StoreDot receives patent for germanium-containing lithium-ion devices


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Patent for germanium-containing lithium-ion devices granted to StoreDot

Lithium ion batteries, also known as Li-ion Batteries or LIBs, are widely used in consumer electronics, for example in mobile telephones, tablets and laptops. LIBs are also used in other fields, such as military uses, electric vehicles, and aerospace applications.

During discharge of the battery, lithium ions (Li-ions) travel from a high-energy anode material through an electrolyte and a separator to a low-energy cathode material. During charging, energy is used to transfer the Li-ions back to the high-energy anode assembly. The charge and discharge processes in batteries are slow processes and can degrade the chemical compounds inside the battery over time. Rapid charging causes accelerated degradation of the battery constituents, as well as a potential fire hazard due to a localized, over-potential build-up and increased heat generation, which can ignite the internal components, and lead to explosion.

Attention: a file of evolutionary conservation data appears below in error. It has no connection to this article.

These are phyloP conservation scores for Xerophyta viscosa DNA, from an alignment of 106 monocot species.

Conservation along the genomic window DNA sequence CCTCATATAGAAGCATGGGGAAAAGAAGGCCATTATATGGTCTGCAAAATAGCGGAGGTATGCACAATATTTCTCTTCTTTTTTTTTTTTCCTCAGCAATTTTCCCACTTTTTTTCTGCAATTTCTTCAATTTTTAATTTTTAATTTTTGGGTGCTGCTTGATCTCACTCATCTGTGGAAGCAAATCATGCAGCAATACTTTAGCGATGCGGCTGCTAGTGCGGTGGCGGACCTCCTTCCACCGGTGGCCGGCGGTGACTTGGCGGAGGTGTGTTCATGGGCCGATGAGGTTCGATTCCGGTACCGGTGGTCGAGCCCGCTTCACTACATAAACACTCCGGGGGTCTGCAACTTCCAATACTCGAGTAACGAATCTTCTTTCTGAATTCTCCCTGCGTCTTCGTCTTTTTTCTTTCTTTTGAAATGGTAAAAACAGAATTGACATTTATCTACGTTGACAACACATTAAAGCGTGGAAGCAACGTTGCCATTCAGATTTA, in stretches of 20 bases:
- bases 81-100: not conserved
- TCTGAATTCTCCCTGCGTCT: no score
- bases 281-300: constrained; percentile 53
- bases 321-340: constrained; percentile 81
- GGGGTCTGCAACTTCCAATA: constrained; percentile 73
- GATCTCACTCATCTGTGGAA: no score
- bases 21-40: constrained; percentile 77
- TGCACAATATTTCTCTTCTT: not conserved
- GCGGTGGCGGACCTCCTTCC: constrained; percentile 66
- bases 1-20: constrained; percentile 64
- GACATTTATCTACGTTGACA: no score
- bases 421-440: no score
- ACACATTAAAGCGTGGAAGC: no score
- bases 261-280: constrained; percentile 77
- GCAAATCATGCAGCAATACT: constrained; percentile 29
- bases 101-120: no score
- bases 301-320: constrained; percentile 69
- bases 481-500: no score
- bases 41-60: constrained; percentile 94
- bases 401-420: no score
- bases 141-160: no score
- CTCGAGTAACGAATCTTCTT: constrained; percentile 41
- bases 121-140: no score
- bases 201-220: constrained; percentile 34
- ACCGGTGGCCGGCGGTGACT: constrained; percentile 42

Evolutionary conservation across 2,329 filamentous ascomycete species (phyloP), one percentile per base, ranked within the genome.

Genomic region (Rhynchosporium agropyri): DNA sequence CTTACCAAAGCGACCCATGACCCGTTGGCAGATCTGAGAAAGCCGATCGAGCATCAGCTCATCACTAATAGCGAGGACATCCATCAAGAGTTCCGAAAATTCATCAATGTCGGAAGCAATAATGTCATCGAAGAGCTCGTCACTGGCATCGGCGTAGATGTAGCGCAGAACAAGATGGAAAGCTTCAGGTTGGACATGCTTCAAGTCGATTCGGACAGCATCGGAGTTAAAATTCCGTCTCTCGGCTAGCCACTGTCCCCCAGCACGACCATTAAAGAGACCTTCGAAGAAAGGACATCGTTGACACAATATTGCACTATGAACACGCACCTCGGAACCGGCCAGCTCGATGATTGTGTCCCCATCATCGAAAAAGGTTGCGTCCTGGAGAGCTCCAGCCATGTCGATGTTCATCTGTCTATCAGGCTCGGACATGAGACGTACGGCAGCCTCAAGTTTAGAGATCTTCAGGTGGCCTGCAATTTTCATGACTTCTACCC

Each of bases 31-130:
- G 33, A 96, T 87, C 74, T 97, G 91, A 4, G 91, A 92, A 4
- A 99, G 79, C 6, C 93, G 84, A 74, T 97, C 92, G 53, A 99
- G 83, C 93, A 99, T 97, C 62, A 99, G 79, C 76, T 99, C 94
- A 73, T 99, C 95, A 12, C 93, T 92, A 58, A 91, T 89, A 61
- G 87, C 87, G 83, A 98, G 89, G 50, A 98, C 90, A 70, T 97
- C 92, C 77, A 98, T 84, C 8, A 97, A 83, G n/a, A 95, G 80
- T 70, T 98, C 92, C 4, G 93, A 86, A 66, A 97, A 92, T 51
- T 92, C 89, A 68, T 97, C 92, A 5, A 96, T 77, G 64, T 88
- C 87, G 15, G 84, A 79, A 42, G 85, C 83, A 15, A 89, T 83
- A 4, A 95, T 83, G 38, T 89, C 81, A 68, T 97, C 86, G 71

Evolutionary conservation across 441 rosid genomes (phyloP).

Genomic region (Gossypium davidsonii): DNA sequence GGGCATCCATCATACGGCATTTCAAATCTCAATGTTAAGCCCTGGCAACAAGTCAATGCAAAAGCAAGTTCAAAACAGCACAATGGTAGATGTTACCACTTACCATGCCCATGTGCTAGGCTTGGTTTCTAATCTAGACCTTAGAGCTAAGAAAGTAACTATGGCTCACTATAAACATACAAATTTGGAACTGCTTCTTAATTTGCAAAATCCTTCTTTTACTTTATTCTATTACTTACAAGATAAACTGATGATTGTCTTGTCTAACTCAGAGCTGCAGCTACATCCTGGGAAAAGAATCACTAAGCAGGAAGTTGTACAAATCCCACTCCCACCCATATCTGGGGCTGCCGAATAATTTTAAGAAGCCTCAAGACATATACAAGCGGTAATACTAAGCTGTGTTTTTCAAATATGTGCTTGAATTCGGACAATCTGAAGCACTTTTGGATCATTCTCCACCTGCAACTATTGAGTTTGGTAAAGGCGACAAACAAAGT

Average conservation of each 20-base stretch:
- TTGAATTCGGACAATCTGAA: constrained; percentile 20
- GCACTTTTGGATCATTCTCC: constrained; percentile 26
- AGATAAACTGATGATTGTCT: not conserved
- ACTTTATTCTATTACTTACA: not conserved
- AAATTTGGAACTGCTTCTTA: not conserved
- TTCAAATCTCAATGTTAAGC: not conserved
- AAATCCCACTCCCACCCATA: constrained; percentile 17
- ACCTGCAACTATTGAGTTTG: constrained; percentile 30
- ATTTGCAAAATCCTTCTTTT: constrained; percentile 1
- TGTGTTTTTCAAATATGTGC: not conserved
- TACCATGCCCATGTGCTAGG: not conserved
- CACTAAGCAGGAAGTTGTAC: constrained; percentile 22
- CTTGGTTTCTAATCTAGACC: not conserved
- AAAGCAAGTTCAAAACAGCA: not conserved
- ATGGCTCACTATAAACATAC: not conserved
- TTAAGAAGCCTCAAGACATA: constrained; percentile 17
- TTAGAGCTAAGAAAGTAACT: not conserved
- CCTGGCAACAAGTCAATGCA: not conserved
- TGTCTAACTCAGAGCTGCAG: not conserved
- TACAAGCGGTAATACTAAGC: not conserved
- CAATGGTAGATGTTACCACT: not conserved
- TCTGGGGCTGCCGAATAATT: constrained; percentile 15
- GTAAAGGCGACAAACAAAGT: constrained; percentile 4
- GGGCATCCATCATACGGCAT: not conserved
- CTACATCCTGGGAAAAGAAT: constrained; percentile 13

This patent relates to a lithium ion device comprising: an anode having an active material comprising germanium nano-particles having a particle size of 20 to 100 nm, boron carbide nano-particles having a particle size of 20 to 100 nm, and tungsten carbide nano-particles having a particle size of 20 to 60 nm, wherein the weight percentage of the germanium is between 5 to 80 weight % of the total weight of the anode, the weight percentage of boron in the anode is between 2 to 20 weight % of the total weight of the anode and the weight percentage of tungsten in the anode is between 5 to 20 weight % of the total weight of the anode; a cathode; and an electrolyte.

The presence of boron and/or tungsten may facilitate the electrochemical utilization of the germanium (and the silicon in a Si—Ge anode material), and substantially may reduce the migration of germanium into the electrode substrate. Moreover, boron carbide may enhance the binding energy of Li atoms, (boron's binding energy is greater than the cohesive energy of lithium metal) and may prevent lithium from clustering at high lithium doping concentrations.

Tungsten carbide with naturally occurring germanium oxide-carbon composites may improve the electrochemical behavior of the anode. The tungsten-carbide may act as hydron (H+) ion barrier. Tungsten carbide is highly conductive and inert substance, therefore, may further stabilize the conductivity of the electrode over the life cycle and therefore, may stabilize the conductivity of the electrode.

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